ATI Eyefinity on six screens: first look review
Our previous encounter with Eyefinity came courtesy of a Chillblast machine which came with three monitors and enough gaming grunt to stretch the latest titles across its 5,760 x 1,080 native resolution.
ATI’s much-rumoured Radeon HD 5870 Eyefinity 6 Edition boasts six DisplayPort outputs – although it’s a standard HD 5870 under the hood – and ATI visited the PC Pro Lab yesterday to demonstrate gaming at a mighty resolution of 5,760 x 2,160.
We were pleased to see the addition of three monitors didn’t complicate the setup procedure; as before, it’s a case of loading up Catalyst Control Centre, telling the program that you’d like to use Eyefinity, and telling the driver how your panels are positioned.
Once that’s done, you’re ready to go – and the initial effect is still very impressive. The amount of desktop space on offer is truly vast, and the main game we’ve tested on Eyefinity 6 – Race Driver: GRID –looked fantastic. The peripheral vision afforded by the increased space both horizontally and vertically meant for a far more immersive experience – we could see our side windows getting damaged, for instance – and the card was more than powerful enough to run the game on its highest settings across the huge resolution.
Eyefinity, though, still isn’t without problems – and, in some cases, the increased number of monitors actually makes things worse.
Take ATI’s bezel correction, which has recently been introduced in the Eyefinity driver and works by rendering the image that should be behind the bezels before blocking it out. The setup process is charmingly old-school – triangles appear across two monitors and we used an A4 sheet of paper and some on-screen arrows to line the shape up across the two panels – but, in practise, the feature returned mix results.
In-game action was the main beneficiary, with GRID’s various cars and circuits matching up perfectly across the system’s six screens. When compared to our previous encounter with Eyefinity – where objects were uncomfortably skewed across multiple screens – it’s a vast improvement.
The bezel correction tweak also improves the position of several HUD elements. One of our major qualms of the original setup was that maps, objectives and speedometers were position at the far edges of the screens, which made them near-impossible to view amid a busy Crysis firefight or slick Burnout: Paradise race. Now, though, HUD elements are kept closer to the centre of the image and were able to be seen without physically turning our heads.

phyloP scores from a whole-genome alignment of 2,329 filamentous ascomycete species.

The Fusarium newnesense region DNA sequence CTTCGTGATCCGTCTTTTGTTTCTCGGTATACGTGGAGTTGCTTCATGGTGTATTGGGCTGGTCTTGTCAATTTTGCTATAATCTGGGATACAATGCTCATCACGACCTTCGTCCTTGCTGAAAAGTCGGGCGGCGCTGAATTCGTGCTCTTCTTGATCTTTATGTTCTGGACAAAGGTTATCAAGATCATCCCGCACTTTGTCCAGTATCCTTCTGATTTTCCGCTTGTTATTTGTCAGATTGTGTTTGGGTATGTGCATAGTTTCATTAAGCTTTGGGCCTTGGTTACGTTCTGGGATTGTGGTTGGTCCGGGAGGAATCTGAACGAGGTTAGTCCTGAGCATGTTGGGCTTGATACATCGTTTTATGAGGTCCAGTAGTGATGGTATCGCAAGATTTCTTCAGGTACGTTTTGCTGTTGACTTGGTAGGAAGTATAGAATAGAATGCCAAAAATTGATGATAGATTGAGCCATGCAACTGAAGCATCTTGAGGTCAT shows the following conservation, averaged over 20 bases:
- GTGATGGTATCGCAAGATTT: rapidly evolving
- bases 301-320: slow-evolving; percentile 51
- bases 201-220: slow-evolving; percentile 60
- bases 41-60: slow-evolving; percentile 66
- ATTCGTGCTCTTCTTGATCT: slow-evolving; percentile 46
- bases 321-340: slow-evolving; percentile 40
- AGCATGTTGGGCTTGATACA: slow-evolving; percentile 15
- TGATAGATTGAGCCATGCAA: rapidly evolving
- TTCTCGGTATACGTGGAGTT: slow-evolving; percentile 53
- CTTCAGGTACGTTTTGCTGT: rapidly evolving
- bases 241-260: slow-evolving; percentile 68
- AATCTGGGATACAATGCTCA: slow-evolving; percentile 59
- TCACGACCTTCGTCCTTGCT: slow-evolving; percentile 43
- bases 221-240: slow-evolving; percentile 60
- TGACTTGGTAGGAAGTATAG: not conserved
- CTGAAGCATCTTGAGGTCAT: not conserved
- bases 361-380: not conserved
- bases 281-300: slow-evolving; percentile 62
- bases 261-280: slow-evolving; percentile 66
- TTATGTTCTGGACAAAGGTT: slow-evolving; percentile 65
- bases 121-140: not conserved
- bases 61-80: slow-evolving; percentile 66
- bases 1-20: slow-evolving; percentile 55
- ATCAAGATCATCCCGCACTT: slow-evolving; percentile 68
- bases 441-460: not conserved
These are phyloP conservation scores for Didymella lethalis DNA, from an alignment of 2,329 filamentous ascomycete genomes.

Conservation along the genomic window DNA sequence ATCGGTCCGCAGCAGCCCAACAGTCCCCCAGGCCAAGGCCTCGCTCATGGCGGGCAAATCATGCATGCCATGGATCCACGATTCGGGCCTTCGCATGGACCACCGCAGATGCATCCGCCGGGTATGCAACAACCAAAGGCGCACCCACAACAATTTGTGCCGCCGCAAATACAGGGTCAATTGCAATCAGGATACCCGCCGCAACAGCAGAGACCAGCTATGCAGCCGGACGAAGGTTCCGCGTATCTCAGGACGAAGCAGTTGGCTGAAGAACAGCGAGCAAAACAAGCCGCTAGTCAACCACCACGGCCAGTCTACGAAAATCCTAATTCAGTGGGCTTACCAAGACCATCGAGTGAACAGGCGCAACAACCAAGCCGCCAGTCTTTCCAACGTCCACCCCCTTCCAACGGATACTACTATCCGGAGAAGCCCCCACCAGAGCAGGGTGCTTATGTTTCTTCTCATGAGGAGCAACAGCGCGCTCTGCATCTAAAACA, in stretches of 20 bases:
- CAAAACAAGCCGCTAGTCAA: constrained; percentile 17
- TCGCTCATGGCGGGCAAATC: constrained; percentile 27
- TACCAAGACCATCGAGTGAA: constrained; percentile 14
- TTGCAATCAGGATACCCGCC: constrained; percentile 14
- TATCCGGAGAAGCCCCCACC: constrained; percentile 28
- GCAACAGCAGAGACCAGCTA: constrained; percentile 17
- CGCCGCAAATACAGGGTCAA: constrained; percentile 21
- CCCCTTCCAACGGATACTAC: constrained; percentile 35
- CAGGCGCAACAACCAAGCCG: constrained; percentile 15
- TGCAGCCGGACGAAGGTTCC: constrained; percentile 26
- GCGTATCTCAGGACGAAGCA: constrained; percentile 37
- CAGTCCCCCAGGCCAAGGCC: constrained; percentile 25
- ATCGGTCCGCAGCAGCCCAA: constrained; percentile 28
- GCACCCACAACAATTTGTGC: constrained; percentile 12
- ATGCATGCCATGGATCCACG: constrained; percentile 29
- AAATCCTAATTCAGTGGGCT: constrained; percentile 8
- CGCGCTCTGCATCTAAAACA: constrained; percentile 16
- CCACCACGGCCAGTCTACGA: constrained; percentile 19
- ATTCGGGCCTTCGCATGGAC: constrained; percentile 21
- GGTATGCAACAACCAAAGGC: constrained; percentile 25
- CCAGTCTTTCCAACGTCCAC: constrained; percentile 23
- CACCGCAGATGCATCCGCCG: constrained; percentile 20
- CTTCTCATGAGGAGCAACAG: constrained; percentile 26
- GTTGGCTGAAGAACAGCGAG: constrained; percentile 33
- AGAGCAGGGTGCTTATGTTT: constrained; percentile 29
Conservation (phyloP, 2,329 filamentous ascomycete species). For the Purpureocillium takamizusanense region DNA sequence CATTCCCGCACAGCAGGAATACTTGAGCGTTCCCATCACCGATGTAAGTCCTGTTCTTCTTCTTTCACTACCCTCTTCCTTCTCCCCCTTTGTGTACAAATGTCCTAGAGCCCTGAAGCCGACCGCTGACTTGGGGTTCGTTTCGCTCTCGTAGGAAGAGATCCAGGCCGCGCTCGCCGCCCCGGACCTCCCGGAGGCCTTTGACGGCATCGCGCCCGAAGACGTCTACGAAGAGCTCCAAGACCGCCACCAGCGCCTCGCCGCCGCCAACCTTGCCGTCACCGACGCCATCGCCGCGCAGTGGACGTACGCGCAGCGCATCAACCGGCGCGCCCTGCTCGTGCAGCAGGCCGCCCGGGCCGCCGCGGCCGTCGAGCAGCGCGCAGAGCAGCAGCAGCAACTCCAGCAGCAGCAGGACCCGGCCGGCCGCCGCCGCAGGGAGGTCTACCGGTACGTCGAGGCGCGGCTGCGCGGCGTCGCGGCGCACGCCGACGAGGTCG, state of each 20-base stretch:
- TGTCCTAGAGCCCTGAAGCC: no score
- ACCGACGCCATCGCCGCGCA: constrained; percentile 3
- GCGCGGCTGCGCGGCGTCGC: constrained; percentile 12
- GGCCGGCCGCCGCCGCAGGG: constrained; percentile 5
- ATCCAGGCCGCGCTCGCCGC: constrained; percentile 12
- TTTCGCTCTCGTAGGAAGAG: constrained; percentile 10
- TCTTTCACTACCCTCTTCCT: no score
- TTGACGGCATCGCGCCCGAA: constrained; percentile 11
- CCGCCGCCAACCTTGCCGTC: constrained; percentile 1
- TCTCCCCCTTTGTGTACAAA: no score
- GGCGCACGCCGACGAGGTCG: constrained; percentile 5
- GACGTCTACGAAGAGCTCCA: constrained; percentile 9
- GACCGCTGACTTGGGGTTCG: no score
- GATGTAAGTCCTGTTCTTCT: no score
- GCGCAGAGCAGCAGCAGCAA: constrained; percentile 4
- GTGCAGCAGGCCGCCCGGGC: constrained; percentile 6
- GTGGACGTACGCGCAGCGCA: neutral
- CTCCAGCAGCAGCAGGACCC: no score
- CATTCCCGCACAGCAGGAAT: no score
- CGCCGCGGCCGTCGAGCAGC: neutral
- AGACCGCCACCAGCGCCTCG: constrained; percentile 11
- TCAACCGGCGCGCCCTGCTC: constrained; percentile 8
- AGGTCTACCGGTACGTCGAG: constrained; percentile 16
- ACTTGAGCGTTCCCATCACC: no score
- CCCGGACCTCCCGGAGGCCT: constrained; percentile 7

This new feature doesn’t handle text, tables and menus particularly well, however. Even before the game was booted, we’d spotted problems: every Windows dialogue box, GRID’s installation wizard and the Steam login screen appeared directly in the middle of the image and, consequently, had to be dragged out of the way before they could be used.
These problems were more serious in-game. As our photographs illustrate, the bezels cut off half of the lap counter and numerous menu screens: we couldn’t properly view our race results, points allocations or many of GRID’s navigation screens. The bezels themselves also ran straight across the horizon, which proved more off-putting than the three-screen system and will surely prove off-putting in most games.
There’s no doubt that Eyefinity is an exciting and potentially superb technology: transforming six screens into one giant monitor opens up huge resolutions and could make virtually every game more immersive and, in some cases, easier to play.
At the moment, though, the impressive initial effect is marred by practical problems. Once the bezel correction is perfected and monitors with thinner bezels are available then it could, conceivably, be worth the cash. Until then, a three-screen Eyefinity rig – or a projector – are both more viable.
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